Rapid Litigation Management v. CellzDirect (Fed. Cir. 2016)
In an interesting decision, the Federal Circuit has rejecting a district court Section 101 invalidity finding. On appeal, the Federal Circuit held that the claimed hepatocyte prep-method was “not directed to a patent-ineligible concept.”
The claim of the ‘929 patent is directed to a method of preparing frozen hepatocytes that can be thawed and re-frozen (at least twice) while remaining viable. The claimed method is basically an artificial-selection approach of freezing-and-thawing a group of hepatocytes and then selecting the ones still viable. The claims include a few additional details such as using density gradient fractionation (centrifuge) to separate the viable from nonviable; not plating the cells between the first and second freeze; and using a pooled preparation of hepatocytes from multiple sources. U.S. Patent No. 7,604,929.
After reading the claims, the district court found that the patent effectively claimed the ‘natural law’ that some hepatocytes can survive multiple freeze-thaw cycles. On appeal the Federal Circuit disagreed with this characterization and instead found that the claims “directed to a new and useful laboratory technique for preserving hepatocytes.”
The inventors certainly discovered the cells’ ability to survive multiple freeze-thaw cycles, but that is not where they stopped, nor is it what they patented. Rather, “as the first party with knowledge of” the cells’ ability, they were “in an excellent position to claim applications of that knowledge.” Myriad, 133 S. Ct. at 2120 (quoting Ass’n for Molecular Pathology v. U.S. Patent & Trademark Office, 689 F.3d 1303, 1349 (Fed. Cir. 2012) (Bryson, J., concurring in part and dissenting in part)). That is precisely what they did. They employed their natural discovery to create a new and improved way of preserving hepatocyte cells for later use.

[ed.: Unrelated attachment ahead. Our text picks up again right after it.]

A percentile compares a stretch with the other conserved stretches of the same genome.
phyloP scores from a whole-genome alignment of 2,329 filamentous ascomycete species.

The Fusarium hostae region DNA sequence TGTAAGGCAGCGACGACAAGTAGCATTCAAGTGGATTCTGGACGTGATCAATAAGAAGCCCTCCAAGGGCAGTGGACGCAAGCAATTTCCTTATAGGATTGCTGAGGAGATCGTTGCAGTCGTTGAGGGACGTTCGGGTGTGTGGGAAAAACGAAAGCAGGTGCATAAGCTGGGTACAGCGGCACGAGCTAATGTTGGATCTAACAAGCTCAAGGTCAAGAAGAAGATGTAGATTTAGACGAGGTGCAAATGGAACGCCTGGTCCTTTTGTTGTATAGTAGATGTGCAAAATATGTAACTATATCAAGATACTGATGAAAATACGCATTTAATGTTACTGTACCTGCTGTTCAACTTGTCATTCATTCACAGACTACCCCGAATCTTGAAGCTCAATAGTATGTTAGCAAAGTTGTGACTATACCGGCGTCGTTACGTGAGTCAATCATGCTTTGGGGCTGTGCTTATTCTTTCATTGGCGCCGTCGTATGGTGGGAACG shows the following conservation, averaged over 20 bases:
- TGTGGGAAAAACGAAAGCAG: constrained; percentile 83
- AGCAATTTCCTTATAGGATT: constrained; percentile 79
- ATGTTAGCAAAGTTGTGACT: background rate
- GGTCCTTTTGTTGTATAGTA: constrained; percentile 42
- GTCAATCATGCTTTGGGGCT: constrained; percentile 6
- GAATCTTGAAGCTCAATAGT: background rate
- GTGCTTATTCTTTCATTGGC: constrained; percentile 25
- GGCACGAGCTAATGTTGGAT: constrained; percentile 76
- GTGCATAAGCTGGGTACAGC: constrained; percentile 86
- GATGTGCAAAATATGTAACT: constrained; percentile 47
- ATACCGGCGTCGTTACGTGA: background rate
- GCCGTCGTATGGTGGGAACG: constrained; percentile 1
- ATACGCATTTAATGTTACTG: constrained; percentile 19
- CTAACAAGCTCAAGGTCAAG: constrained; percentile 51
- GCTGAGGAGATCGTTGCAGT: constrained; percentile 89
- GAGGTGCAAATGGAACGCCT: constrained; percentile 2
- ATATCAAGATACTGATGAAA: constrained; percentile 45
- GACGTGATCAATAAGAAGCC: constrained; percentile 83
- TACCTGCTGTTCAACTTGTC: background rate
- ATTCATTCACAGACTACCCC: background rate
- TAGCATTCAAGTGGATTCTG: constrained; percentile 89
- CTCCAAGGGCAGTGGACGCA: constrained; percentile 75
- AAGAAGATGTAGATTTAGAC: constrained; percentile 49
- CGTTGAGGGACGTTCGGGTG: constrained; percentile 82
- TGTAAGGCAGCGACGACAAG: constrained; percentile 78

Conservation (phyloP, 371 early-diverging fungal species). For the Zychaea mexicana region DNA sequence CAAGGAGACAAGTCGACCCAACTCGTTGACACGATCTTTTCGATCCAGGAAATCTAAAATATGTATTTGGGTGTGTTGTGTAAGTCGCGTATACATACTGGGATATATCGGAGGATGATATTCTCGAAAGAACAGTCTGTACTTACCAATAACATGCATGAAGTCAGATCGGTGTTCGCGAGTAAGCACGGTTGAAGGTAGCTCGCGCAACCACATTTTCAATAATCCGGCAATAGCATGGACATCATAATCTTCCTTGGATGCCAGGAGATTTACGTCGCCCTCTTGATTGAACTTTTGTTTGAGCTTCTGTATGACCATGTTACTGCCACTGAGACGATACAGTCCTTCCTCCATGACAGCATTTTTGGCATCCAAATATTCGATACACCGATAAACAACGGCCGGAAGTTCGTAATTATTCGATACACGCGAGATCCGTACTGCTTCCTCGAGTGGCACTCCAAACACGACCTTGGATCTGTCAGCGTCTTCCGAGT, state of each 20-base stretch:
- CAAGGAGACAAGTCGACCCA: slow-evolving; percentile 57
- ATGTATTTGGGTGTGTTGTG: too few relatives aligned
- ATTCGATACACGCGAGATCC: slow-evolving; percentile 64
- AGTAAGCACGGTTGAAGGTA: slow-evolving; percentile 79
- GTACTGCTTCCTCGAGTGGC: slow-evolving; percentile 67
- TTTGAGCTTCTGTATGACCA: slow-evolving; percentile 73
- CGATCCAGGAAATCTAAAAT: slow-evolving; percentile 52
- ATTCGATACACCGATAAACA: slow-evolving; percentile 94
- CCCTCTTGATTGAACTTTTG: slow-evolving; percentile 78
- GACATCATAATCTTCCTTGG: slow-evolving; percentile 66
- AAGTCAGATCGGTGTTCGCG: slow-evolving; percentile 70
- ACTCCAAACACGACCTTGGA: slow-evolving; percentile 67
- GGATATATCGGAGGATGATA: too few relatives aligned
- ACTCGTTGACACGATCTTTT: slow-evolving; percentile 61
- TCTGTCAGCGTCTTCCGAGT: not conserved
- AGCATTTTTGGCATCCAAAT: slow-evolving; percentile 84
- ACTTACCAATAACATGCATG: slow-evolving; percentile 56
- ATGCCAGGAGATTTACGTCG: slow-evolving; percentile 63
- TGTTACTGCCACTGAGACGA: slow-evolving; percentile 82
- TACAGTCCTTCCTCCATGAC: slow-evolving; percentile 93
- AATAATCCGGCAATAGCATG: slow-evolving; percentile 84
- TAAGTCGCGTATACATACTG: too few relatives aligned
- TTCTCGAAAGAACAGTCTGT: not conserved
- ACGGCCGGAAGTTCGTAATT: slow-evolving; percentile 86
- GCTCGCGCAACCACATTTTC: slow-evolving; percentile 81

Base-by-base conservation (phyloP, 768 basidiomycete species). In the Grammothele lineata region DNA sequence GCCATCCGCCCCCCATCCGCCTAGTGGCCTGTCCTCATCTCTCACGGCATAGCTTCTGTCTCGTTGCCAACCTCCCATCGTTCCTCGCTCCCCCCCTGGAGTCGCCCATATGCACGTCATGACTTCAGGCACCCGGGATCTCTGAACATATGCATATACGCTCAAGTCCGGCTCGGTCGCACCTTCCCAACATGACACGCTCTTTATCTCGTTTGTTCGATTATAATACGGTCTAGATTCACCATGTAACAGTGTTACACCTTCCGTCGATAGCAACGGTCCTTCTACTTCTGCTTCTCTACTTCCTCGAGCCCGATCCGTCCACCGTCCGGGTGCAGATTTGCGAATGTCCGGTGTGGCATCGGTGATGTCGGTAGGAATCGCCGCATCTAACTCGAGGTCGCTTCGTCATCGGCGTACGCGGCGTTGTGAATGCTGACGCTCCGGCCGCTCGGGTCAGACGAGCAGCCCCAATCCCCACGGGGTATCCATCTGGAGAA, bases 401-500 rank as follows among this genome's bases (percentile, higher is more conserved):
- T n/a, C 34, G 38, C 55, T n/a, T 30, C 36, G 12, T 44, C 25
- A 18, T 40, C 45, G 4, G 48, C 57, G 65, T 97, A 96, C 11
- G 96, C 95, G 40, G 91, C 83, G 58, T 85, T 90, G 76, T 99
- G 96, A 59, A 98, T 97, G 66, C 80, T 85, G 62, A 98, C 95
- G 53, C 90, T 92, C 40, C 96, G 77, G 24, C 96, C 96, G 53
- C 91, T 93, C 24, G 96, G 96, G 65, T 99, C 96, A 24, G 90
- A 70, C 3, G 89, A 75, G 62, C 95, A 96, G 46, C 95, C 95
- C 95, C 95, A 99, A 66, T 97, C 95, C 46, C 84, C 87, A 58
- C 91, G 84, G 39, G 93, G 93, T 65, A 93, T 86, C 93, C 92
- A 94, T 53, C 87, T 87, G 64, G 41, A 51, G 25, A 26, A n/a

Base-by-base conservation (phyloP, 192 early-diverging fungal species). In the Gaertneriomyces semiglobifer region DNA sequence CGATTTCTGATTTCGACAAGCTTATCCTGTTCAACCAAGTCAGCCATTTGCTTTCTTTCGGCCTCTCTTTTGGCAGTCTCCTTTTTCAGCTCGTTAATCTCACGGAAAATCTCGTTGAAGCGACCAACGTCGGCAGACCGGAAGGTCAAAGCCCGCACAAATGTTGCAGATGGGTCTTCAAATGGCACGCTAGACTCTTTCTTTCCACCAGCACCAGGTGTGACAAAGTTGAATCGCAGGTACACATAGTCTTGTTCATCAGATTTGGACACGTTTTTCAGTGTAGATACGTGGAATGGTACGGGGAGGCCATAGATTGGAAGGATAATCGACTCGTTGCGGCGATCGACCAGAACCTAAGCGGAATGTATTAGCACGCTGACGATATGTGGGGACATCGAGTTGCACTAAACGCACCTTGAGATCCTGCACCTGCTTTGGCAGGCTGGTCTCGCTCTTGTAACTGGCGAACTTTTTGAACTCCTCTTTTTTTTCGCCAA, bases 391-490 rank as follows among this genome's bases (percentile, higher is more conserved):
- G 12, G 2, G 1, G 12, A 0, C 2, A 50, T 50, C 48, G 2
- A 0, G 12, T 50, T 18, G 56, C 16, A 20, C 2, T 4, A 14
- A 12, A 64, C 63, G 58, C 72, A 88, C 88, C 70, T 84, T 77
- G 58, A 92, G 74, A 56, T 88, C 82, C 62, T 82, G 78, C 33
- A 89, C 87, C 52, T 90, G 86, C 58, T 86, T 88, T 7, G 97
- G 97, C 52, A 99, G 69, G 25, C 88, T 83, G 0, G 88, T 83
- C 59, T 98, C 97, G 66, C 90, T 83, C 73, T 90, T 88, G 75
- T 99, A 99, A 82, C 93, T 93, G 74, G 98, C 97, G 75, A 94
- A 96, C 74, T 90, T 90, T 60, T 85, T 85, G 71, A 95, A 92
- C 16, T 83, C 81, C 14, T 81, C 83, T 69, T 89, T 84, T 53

Here, the court distinguished this invention from others – noting that the claimed application was not an “abstract mental process” but instead directed to a production method. In trying to draw a line to protect important advances in science and technology, the court added to the oft-stated argument that a true application of Mayo/Alice would decimate the patent system:
Through the recited steps, the patented invention achieves a better way of preserving hepatocytes. The ’929 patent claims are like thousands of others that recite processes to achieve a desired outcome, e.g., methods of producing things, or methods of treating disease. That one way of describing the process is to describe the natural ability of the subject matter to undergo the process does not make the claim “directed to” that natural ability. If that were so, we would find patent-ineligible methods of, say, producing a new compound (as directed to the individual components’ ability to combine to form the new compound), treating cancer with chemotherapy (as directed to cancer cells’ inability to survive chemotherapy), or treating headaches with aspirin (as directed to the human body’s natural response to aspirin).
Method Claim: The court here distinguished this case from Funk Brothers primarily by indicating that the present case is about a method-of-producing while the Funk Brother’s invalid claim was directed to a product – namely a mixture of already existing bacteria. In that case, the Supreme Court expressly stated that it was not addressing the question of whether a method of creating the mixture might be patent eligible.